Unproven defense
A LAW EACH DAY (KEEPS TROUBLE AWAY) - Jose C. Sison (The Philippine Star) - December 19, 2018 - 12:00am

In most cases, an accused raises the defense of denial in the commission of a crime. But there are also cases when the accused admits committing the crime, but raises the defense of avoiding or preventing an evil or injury to him. This is one of the justifying circumstances under the Revised Penal Code (Article 12 paragraph 4). It is an affirmative defense that must be proved by the accused with clear and convincing evidence. To prove it, what must be shown by the accused? This is the question resolved in this case of Paul.

Paul has a younger brother Jacob who was mentally ill. They have a neighbor Tim who is the friend of Jacob and sometimes acts also as his older brother. One time, someone inserted a lighted firecracker in a cigarette pack and gave it to Jacob who brought the pack home and placed it on the dining table as he was having dinner with his father. Momentarily, the firecracker exploded. Paul and his family resented this cruel joke and they suspected Tim their neighbor as the culprit. While the matter was brought to the Barangay Captain, it turned out that Tim was not the culprit, so the Captain considered the matter closed. But Paul was bent on confronting Tim about it.

Hence the following night at about 9 p.m. while Paul and a friend were conversing, he saw Tim’s father Henry, a pedicab driver going home and stopping at a street corner. Paul confronted him about what Tim his son had done to his brother Jacob. But Henry ignored him. This incensed Paul so he ran after Henry, overtook him, grabbed and pushed his pedicab which nearly fell into a canal. Henry again ignored Paul and pedaled on until he reached his house where Lynda his wife was waiting for him at the porch above the balcony of the house while Tim was already asleep.

Shortly after Henry entered his house, Paul arrived and waited at the balcony. Henry suddenly opened the door and demanded to know why he was being followed. Paul replied that he just wanted to talk to Tim but Henry told him that the latter was already asleep. Lynda went down to the balcony and placed her hand on her husband’s shoulder to pacify him. Then Paul pulled out a handgun and shot Henry on the forehead and walked away from the scene. Henry was brought to a hospital but died shortly thereafter due to gunshot wound at the left side of the head and hyperbolic shock secondary to loss of blood. Paul went home and told his father what he did, laid down his gun and said he would surrender to the police. The following day, Paul indeed surrendered to the police. So he was charged with the crime of murder for killing Henry with Lynda and Tim testifying and proving the above events that happened.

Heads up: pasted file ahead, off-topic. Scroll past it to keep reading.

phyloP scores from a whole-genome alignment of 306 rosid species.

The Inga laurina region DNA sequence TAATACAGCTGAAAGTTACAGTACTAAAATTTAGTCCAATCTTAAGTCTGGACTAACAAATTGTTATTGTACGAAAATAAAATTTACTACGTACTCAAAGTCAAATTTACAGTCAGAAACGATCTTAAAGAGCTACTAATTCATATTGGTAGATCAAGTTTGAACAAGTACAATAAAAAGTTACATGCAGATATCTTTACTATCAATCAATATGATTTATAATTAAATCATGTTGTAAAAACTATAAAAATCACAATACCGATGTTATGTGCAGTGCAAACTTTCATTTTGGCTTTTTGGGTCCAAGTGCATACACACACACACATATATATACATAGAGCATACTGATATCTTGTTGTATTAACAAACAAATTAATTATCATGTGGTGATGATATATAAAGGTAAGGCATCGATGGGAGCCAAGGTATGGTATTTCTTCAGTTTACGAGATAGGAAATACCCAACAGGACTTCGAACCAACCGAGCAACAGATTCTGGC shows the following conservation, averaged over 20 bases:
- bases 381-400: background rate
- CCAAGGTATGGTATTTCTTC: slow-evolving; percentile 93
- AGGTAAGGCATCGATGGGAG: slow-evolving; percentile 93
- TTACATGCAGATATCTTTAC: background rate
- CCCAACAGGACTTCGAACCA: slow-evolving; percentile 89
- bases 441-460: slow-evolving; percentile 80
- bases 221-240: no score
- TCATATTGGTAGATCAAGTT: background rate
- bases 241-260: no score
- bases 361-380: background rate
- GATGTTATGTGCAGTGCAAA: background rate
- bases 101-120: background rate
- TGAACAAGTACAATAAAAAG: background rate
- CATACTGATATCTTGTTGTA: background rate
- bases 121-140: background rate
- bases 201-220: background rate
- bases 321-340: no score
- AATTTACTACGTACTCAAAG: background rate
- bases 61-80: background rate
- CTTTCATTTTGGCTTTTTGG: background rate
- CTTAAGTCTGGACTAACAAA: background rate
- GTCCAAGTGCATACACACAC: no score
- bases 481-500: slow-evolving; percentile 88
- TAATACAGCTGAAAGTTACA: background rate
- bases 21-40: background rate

For his defense, Paul claimed that he was merely performing a lawful act. He testified that when he insisted to wake his son Tim, Henry went to the room and emerged holding a gun pointed downward with his trigger finger outside the trigger guard. Fearing that he would be shot, Paul said that he took hold of Henry’s hand and pulled the gun toward his stomach. But Henry still resisted so he pulled the gun to the level of Henry’s forehead and it suddenly went off. This story was corroborated by his friend and father.

But the trial court did not believe Paul’s defense and found him guilty of murder, sentencing him to reclusion perpetua and to indemnify the heirs of Henry. Was the trial court correct?

Yes, said the Supreme Court (SC), not for murder but only for homicide as no treachery was proven. Paul’s defense is a justifying circumstance under Article 12, par. 4 of the Revised Penal Code, known as “state of necessity.” It is an affirmative defense wherein the accused admits the killing. So he must prove with clear and convincing evidence that he acted in a state of necessity out of grave peril for his own life which must not be brought about by his intentional provocation. In this case, the findings of the trial court as borne by the records of the case show that Paul was the provocateur, the unlawful aggressor and the author of a deliberate and malicious act of shooting the victim at close range on the forehead. This is affirmed by Lynda who was shocked when Paul pulled out his handgun and deliberately shot Henry on the forehead. Paul also fled from the scene of the crime and surrendered to the police authorities the following day without surrendering his gun and without informing the police authorities that he killed the victim in a state of necessity. He had also motive to shoot and kill the victim because he was incensed at Henry for ignoring him.

But considering that the prosecution failed to show that the means employed by Paul did not give Henry an opportunity to defend himself and that it was deliberately or consciously adopted, there is no treachery in the killing of Henry. So Paul is only guilty of homicide and should be sentenced to imprisonment of 10 years minimum to 15 years maximum, and to pay the heirs of Henry, all the consequential damages and civil indemnity (People vs. Retubado, G.R. 124058, December 10, 2003).

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Email: attyjosesison@gmail.com

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